PUCL Bulletin, December 2002

Ansal Plaza killing - Can state be a law unto itself?

Also see,
PUCL condemns VHP attack on journalist

-- By Kuldip Nayar

I do not understand why the Bharatiya Janata Party and the police are trying to confuse the Ansal Plaza shooting incident. At issue are not the "so-called human rights activists" or their "anti-national stand." Nor is it the past record of Hari Krishna's "fraud and dacoity" as alleged by the police. The point to ascertain is whether the "encounter" in which the two terrorists were killed was genuine or false.
The doctor has said repeatedly - he called me on the phone on Monday morning- that he, his wife and his son, were at the parking basement when some men in plainclothes fired at the two men who looked as if they had not slept for many days. He says there was no exchange of fire.

The latest version of the police is that the doctor reached the Ansal Plaza two hours later. I doubt if there is any technology, which can trace the movement of a person on the basis of mobile telephones or calls. Still, the police have stuck to their stand that it was an encounter and that the doctor did not witness it.

I have come to be skeptical about encounters after reports from Kashmir and Punjab where innocent people were bumped off. Many cases challenging the veracity of encounters are pending before courts and the National Human Rights Commission. Just because the police say that it was an encounter, it does not become an encounter.

When I saw some clips of the shootout on TV, I felt that the police story had many gaping holes. Reports in print heightened my doubts. Still, I it at that. But when the eyewitness account appeared in two newspapers, I decided to pursue the matter. I met Justice Verma, Chairman of the National Human Rights Commission, to request him to order an inquiry to find out the facts.

Why the BJP spokesperson rushed to defend the police while the inquiry was in progress is beyond me. And, why he should get irritated over my lending my name when I am one of the "so-called" human rights activists' and when he finds me the "over ground face of the underground." The problem with us is that we do not hold any discourses, political or other, dispassionately because those who constitute the establishment do not use arguments to defend themselves but resort to abuses to cover up their deficiencies. The BJP's spokesperson still young in politics, will attain maturity as years go by and probably imbibe the trait of humility.
However, his spat made the Foreign Office at Islamabad say the Indian media had suggested that the evidence of the terrorist's nationality was "fabricated." There has been no such discussion in the media. The terrorists may well be from Pakistan because it has been stopped cross border terrorism. The Lashkar-e-Taiba still has its headquarters in Pakistan.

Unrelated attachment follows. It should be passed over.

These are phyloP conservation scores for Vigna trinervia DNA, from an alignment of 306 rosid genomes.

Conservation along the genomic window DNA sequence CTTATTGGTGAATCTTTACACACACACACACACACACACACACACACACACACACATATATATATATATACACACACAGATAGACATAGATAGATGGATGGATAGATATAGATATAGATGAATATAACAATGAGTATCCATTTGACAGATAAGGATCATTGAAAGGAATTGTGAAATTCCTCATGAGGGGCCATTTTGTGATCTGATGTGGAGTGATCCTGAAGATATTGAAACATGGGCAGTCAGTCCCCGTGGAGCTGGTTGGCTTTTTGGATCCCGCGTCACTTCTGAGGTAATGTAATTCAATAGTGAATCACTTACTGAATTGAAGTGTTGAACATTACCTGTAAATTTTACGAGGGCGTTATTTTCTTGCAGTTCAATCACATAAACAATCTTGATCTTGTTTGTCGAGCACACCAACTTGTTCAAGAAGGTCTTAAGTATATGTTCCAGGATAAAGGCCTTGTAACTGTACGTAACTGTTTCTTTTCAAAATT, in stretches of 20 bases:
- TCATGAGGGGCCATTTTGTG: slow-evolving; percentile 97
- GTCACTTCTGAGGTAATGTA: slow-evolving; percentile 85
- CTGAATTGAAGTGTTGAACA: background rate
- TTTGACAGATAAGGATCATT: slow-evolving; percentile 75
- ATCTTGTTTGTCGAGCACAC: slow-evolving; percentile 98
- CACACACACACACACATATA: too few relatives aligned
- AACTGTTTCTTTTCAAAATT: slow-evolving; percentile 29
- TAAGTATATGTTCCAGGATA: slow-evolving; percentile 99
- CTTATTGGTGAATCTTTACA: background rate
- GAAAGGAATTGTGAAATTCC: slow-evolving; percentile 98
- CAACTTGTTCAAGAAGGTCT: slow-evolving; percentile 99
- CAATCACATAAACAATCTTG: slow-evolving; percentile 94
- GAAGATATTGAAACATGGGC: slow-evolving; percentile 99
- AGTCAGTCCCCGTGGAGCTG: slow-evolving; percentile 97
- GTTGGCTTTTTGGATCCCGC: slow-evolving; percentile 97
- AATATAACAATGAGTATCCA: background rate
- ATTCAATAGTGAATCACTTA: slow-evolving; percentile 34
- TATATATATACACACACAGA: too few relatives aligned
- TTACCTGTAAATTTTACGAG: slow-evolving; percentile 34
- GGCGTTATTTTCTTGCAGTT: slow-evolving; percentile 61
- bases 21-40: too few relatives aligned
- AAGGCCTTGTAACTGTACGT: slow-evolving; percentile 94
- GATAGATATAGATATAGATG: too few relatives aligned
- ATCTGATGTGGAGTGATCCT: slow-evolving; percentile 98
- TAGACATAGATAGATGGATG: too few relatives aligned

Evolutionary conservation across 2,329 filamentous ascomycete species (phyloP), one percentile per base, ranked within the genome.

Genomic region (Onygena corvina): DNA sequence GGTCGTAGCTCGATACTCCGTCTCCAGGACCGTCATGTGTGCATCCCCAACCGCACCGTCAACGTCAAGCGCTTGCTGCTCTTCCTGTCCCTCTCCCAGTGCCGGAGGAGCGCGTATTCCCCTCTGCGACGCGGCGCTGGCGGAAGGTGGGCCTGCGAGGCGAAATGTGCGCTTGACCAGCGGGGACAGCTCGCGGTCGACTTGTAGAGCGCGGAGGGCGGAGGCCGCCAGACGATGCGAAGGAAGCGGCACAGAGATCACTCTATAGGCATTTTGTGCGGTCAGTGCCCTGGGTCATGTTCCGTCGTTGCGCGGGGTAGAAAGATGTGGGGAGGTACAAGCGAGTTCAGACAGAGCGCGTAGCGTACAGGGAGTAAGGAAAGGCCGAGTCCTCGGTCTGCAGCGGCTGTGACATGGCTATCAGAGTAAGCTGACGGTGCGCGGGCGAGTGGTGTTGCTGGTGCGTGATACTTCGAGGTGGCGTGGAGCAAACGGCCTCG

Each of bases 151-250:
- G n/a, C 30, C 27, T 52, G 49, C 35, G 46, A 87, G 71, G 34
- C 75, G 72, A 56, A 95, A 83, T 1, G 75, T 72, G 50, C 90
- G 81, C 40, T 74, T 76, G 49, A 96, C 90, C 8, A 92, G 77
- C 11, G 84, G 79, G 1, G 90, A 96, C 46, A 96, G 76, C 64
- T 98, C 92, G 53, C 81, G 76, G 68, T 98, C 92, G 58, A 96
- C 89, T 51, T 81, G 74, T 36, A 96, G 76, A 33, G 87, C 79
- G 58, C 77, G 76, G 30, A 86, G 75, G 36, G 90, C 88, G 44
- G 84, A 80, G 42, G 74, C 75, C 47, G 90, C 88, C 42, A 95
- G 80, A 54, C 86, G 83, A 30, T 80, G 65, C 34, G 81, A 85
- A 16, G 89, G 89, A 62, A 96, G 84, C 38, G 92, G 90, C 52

My concern is with my country which is open and democratic and where the rule of law has preeminence despite limitations. Dr. Krishna's charge is a serious one not to be belittled or ignored on the ground that the police morale would be affected if the allegation were pursued. When there are persistent voices that law protectors have become law violators, the Government must sit up and ponder. The State can frame as many laws as it requires to fight terrorism. But it has to stay within the limits of the law. It cannot be a law unto itself.

Human rights activists are as much against State terrorism as against the terrorists. The activists do not want the voice of dissent to be muzzled. Nor do they want the right to differ to the misused. But governance is not worth a dime if human rights are not an integral part of it. I want to congratulate Dr. Krishna because he had the courage to speak out. He has refused to be cowed down by threats or influenced by cajoling. This trait to stand up and be counted is lessening in the country day by day. People are afraid to tell the truth lest they should land themselves in trouble. Such an attitude does not portend well fora free polity.
If the nations is to preserve the fundamental values of a democratic society, every person, whether a public functionary or private citizen, must display a degree of vigilance and willingness to sacrifice.

Without the awareness of what is right and a desire to act according to what is right, there may be no realisation of what is wrong! Over the years, for many, the dividing line between right and wrong, moral and immoral, has ceased to exists. This is the biggest problem we face, not withstanding what the BJP's spokesperson says.

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